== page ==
Who were the 12 women who started Harmony Club?  

Some were singers, some played instruments, some were music teachers and church musicians, a couple were composers, a couple playwrights, a couple were dramatic readers.  One was a graduate of the Royal Academy of Music in London, one was active in politics.

Charter members Lillian Benedict, Elizabeth Britton, and Edith Ryan each left us their recollections of the birth of Harmony Club:

“Hannah Thomas had a dream and that dream kept recurring…She believed with all her heart and soul that this valley of ours needed a Women’s Music Study Club.”  

“Twelve intimate friends, having a love for music, met each month to enjoy and exchange ideas….  Thus in the fall of 1925 these twelve women met at the Burlingham Tea Room on Chestnut Street and outlined a plan for organizing a club.

The club was to be called The Harmony Club of Binghamton, NY.  The object of the club was the study and enjoyment by its members of music…embracing the study, constructive criticism and performance of vocal, instrumental, and choral music, including biographical sketches of various composers under consideration.”  

"[Hannah] made it very clear that the main purpose of such a club would be the study of music.  Surely we should perform, but the study of music came first.  All agreed with her, and before we knew it, a new club was born.”  Hannah was elected the first President.

The charter members of the club were:

Hannah W. Thomas (Mrs. William B.)

Frances B. Alexander (Mrs. Arthur W.)

Lillian M Benedict

Elizabeth Britton

Mary DeNio

Jane ("Jennie") I. McClatchey (Mrs. Andrew J.)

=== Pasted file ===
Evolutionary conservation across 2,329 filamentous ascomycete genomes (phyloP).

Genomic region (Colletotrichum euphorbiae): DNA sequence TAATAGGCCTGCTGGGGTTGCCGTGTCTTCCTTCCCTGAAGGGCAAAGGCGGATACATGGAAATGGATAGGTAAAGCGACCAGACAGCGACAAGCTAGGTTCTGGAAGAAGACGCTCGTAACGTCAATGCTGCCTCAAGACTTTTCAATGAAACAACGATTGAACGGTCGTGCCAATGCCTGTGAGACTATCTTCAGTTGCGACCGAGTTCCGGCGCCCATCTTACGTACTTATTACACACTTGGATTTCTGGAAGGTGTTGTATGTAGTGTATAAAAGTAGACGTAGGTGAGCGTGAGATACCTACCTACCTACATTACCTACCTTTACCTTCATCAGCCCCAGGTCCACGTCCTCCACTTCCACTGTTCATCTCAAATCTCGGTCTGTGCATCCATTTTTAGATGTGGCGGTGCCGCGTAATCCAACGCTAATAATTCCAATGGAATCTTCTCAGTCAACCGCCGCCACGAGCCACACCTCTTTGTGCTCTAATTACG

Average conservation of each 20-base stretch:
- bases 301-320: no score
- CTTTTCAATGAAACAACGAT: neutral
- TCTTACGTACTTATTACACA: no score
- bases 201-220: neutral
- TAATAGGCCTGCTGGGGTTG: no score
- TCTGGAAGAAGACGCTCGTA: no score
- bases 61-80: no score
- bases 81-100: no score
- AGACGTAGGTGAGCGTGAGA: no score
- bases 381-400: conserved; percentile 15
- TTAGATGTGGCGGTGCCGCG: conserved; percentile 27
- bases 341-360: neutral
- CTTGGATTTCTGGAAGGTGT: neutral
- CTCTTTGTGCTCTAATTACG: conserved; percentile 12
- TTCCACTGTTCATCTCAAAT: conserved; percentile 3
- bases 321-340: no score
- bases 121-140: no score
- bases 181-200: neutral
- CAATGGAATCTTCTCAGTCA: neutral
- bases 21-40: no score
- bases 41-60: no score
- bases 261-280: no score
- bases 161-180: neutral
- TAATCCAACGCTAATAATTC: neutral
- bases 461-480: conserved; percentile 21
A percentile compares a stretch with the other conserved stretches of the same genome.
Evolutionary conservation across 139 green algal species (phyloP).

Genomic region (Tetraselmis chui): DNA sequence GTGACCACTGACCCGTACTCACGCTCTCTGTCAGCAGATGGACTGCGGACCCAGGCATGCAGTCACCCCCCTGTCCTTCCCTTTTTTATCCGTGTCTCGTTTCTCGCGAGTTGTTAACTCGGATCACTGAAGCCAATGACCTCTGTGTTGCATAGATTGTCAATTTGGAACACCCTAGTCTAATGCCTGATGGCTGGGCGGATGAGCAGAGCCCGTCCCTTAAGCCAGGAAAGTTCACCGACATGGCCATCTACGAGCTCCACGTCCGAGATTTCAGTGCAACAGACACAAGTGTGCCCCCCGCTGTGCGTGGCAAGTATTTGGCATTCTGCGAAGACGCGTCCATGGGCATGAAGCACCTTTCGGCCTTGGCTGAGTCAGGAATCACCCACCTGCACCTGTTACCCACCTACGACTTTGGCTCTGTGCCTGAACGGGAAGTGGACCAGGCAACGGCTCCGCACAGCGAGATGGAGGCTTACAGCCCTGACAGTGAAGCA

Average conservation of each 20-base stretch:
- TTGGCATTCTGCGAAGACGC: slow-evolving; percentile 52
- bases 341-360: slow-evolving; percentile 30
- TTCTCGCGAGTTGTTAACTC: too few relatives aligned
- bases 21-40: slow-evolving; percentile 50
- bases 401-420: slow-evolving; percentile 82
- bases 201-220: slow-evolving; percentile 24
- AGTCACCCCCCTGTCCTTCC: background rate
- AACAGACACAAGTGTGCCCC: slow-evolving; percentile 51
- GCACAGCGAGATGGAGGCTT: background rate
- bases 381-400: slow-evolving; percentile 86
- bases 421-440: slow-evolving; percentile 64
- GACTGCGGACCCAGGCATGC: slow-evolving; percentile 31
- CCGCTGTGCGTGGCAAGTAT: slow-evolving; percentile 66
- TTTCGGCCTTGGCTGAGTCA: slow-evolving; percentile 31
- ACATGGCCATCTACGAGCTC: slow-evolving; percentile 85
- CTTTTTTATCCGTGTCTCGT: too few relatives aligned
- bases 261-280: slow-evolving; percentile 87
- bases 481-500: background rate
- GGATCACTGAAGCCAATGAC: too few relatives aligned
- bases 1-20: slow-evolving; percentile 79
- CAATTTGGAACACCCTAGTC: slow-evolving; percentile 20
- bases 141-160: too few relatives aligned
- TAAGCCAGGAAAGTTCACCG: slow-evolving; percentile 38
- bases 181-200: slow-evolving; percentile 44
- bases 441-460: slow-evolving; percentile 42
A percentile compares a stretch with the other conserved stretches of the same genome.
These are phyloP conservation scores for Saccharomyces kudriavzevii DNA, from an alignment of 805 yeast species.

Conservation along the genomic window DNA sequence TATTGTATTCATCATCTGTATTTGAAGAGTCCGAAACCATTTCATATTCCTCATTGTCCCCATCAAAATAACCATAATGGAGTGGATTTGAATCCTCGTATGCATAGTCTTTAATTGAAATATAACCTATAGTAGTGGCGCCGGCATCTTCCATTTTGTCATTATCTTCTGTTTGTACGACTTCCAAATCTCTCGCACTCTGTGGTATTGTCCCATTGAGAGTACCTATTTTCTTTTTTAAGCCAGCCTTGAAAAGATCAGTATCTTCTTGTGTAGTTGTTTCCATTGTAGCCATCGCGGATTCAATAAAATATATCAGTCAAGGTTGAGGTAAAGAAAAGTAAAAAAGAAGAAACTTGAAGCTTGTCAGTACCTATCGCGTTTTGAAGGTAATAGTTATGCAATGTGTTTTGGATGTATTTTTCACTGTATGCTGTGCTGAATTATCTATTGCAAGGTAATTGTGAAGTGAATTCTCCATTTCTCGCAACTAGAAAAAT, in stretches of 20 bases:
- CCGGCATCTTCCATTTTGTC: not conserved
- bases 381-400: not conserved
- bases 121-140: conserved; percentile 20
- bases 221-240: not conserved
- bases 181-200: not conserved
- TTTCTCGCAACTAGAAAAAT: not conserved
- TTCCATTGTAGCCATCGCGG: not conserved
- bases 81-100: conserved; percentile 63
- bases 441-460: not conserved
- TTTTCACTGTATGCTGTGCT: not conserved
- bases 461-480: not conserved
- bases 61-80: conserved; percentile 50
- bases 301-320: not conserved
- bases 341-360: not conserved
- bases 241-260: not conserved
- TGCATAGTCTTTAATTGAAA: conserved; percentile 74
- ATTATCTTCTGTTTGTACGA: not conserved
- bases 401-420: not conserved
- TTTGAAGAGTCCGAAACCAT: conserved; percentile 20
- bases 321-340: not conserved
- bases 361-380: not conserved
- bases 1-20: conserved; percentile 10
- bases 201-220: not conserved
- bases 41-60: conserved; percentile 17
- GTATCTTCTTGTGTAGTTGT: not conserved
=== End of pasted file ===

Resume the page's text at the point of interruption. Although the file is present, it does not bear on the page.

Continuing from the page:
Edith M. Pierce (Mrs. Frank W.)

Marie M. Rosenthal (Mrs. Charles R.)

Edith M. Ryan (Mrs. Merle V.)

Emma Willard Toal (Mrs. William)

Alma Louise Waite (Mrs. Leslie J.)

Alice Elizabeth Wales (Mrs. B. Roger)


Currently, the Harmony Club of Binghamton numbers approximately 75 members.  We come from a wide variety of backgrounds, some professional performers and/or educators, some amateurs, all loving musical expression.  Many of our members perform or previously performed in other orchestras, small ensembles, bands, choruses and churches in the area.  Others are not performers, but enjoy listening to music performed by friends.


Early Meetings

Charter member Lillian Benedict remembered:  “In the early years it was customary to have lunch at the [Burlingham] Tea Room [on Chestnut Street], and since for the first few years women did not drive cars, to walk or take the trolley to a member’s home for a meeting.  The dues for many years were 50 cents and a 5 cent fine if we were late.”

Because meetings were held at first in member homes, membership was limited to 50.  Prospective new members had to wait for a vacancy and audition before the membership, which then voted on the candidate.

Most members lived on trolley or bus routes, but one notable home outside downtown Binghamton was that of Laura MacClary, 5th President of Harmony Club, who lived with her husband, County Judge Thomas A. MacClary, in a historic home built in 1799, known as Washingtonian Hall on River Road in Endwell.